Kasper Asgreen wins E3 Saxo Bank Classic
Sénéchal takes second at the line followed by Van der Poel
Kasper Asgreen (opens in new tab)played off an impressive tactical effort from his Deceuninck-Quickstep (opens in new tab) team, adding five solo kilometres to a previous 54km effort to win the E3 Saxo Bank Classic (opens in new tab) ahead of an elite chasing group, led home by his teammate Florian Sénéchal ahead of Mathieu van der Poel (Alpecin-Fenix).
Asgreen attacked first on the Taaienberg and then again with 66.7km to go on the Boigneberg before snapping the elastic. His team then marked all the attempts to chase from a revolving door of formations behind until finally, with 12.3km to go he was caught by a group of Classics titans: Van der Poel, Greg van Avermaet and Oliver Naesen (AG2R Citroën) and Dylan Van Baarle (Ineos Grenadiers) in addition to defending champion Zdenek Stybar and Sénéchal.
With Wout van Aert (Jumbo-Visma) having lost contact on the Tiegemberg and in a chasing group behind, the seven leaders cooperated until the gap to the Belgian was too large to close and then, with 4.6km to go, Asgreen attacked again.
It was a canny dodge to force Van der Poel to expend his energy but Asgreen found himself with enough energy left and, with his teammates again disrupting the chase, the Danish champion came across the line with no one else in the picture.
"I knew after the effort I did today that I wasn't going to have any chance in the last kilometre, so I had to get away and arrive alone if I wanted to win the race. It was all or nothing at that point," Asgreen said.
"I tried to use the traffic island to put some distance between them and myself so I could get a gap before they could react. I don't know if that made the difference. I think everyone had a hard day and everyone was on the limit."
An attack from a rider who had already spent more than an hour off the front alone but Asgreen said he still felt good. "I was really motivated to go out and create a hard race - that's where I have my biggest strength. I was not afraid to open up the race early. To go solo for that long was not the plan but in the end when you're off the front you just have to put your head down and make the most of it.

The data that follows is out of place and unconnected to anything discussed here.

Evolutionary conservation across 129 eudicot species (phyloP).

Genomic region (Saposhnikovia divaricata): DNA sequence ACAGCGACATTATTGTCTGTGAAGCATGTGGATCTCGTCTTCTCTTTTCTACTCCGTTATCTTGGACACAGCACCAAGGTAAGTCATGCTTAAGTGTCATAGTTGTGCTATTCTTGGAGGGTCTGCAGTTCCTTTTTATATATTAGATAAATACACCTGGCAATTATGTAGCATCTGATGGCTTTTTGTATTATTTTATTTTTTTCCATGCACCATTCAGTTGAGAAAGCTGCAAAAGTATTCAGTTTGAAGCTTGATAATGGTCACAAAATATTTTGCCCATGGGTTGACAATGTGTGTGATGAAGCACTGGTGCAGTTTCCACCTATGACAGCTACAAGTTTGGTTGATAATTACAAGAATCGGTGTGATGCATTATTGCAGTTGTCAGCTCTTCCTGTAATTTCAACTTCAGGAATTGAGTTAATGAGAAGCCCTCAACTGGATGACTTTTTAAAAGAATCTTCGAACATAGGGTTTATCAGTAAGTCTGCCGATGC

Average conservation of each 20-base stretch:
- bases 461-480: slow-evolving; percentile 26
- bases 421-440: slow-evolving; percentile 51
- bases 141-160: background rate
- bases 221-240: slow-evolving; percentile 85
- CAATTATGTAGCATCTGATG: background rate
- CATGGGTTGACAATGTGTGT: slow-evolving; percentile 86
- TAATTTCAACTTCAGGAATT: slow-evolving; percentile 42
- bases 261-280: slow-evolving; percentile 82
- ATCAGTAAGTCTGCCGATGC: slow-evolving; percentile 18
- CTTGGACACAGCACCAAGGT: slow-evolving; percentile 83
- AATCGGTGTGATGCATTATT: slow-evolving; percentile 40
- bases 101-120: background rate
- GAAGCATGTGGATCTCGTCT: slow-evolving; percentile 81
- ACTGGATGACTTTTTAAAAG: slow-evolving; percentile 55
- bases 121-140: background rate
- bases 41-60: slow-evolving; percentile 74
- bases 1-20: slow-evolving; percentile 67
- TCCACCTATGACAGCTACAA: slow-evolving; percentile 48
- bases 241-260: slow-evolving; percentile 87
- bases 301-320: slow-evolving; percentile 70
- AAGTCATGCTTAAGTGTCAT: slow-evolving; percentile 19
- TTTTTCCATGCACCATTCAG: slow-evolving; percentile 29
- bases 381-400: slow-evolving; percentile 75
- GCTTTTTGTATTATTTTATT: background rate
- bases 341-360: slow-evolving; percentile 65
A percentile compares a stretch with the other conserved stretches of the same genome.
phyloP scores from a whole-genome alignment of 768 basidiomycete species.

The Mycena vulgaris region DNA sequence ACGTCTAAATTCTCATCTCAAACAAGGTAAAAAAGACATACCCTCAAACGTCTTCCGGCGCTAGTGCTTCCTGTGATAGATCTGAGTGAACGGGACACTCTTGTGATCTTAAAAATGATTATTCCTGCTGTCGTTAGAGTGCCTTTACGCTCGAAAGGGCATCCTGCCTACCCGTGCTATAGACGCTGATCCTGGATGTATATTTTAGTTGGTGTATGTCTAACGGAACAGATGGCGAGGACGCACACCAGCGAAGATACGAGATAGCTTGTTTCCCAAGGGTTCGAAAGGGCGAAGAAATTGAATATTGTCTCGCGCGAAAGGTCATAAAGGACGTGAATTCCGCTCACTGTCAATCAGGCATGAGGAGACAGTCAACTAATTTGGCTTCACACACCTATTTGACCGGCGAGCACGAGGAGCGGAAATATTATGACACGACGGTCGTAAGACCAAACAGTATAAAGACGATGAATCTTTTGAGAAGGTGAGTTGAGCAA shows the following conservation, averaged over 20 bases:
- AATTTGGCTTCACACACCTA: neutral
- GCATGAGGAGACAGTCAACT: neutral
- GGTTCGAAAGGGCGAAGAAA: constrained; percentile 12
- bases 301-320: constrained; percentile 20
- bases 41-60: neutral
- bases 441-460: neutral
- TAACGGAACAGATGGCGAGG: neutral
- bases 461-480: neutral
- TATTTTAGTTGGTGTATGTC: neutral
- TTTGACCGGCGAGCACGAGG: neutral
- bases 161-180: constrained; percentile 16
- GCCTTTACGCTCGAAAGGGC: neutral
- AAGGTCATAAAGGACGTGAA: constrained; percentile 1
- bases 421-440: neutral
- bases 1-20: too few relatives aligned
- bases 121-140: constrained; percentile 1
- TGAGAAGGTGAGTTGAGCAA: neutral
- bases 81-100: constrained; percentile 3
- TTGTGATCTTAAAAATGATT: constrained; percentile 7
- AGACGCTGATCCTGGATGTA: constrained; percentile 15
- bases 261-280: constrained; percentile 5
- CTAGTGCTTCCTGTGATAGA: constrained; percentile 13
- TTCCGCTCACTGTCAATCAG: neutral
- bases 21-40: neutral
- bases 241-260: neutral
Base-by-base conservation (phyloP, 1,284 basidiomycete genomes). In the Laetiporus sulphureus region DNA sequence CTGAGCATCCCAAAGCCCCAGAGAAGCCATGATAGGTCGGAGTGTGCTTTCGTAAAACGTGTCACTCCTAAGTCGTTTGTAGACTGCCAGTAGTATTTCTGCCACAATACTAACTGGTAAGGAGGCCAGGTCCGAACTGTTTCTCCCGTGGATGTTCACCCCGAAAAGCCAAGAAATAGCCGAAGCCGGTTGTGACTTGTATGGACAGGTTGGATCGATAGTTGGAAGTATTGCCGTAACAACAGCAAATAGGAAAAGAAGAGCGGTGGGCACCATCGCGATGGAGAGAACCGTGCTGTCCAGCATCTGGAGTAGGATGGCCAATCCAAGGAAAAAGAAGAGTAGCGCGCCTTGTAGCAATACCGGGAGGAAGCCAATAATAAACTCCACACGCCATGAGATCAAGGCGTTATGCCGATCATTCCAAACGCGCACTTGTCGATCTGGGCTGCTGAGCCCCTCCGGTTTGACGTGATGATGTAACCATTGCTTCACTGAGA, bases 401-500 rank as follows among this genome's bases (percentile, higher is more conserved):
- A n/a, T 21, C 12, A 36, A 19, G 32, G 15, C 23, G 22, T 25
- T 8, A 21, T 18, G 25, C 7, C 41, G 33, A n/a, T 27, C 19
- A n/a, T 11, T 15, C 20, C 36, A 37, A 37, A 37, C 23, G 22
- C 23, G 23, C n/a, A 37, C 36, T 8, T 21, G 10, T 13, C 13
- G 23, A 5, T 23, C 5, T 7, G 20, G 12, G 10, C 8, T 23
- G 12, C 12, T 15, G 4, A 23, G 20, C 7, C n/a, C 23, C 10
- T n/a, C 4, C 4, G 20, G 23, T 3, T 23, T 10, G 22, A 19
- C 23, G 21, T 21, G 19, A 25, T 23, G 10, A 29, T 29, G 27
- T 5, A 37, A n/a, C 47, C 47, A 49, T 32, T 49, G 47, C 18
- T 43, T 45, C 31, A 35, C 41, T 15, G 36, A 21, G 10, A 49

"We had an amazing team here. Everyone was so strong. I could hear them cheering for me behind and I could hear how well they were bluffing the other guys. We always had someone there. It was really perfect. A huge thanks to the guys. It's really amazing teamwork. It would not be possible to do a ride like this without my teammates, that's for sure."
How it unfolded
Overcast skies greeted the peloton for the E3 Saxo Bank Classic in Harelbeke as the pro peloton left the flatter, windier roads of Brugge-De Panne and headed deep into the Flemish Ardennes for a much lumpier 203.9km of racing with 17 hellingen on tap.
The race went off without the Bora-Hansgrohe team, who withdrew after Matthew Walls tested positive for COVID-19.
Some surprising names pushed their chips in on the first climb of the Katteberg, just 23km into the race, including 2018 winner Niki Terpstra (Total Direct Energie) and top sprinter Andre Greipel (Israel Start-Up Nation) along with some usual suspects: Taco Van Der Hoorn (Intermarché-Wanty-Gobert Matériaux), Marco Haller and Jonathan Milan (Bahrain Victorious), Jelle Wallays (Cofidis), Julius van den Berg (EF Education-Nippo), Alexys Brunel (Groupama-FDJ), Johan Jacobs and Lluís Mas (Movistar), Lindsay De Vylder (Sport Vlaanderen-Baloise) and Rasmus Fossum Tiller (Uno-X Pro Cycling Team) forming a 12-man breakaway.
The leaders gained three and half minutes on the peloton but the Deceuninck-QuickStep team whittled that down before the next series of climbs - La Houppe and Kanarieberg before the halfway point. Fernando Gaviria (UAE Team Emirates) crashed with Jhonatan Narvaez (Ineos Grenadiers) and both had to abandon.
The race heated up on the Hotondberg with 94km to go with Qhubeka-Assos' Victor Campenaerts and Dries de Bondt (Alpecin-Fenix) following. The attack didn't work but the effort of the Hour Record holder created the first serious gaps in the peloton behind. Campenaerts continued to push the pace and Van der Poel had to expend some effort to close down a gap.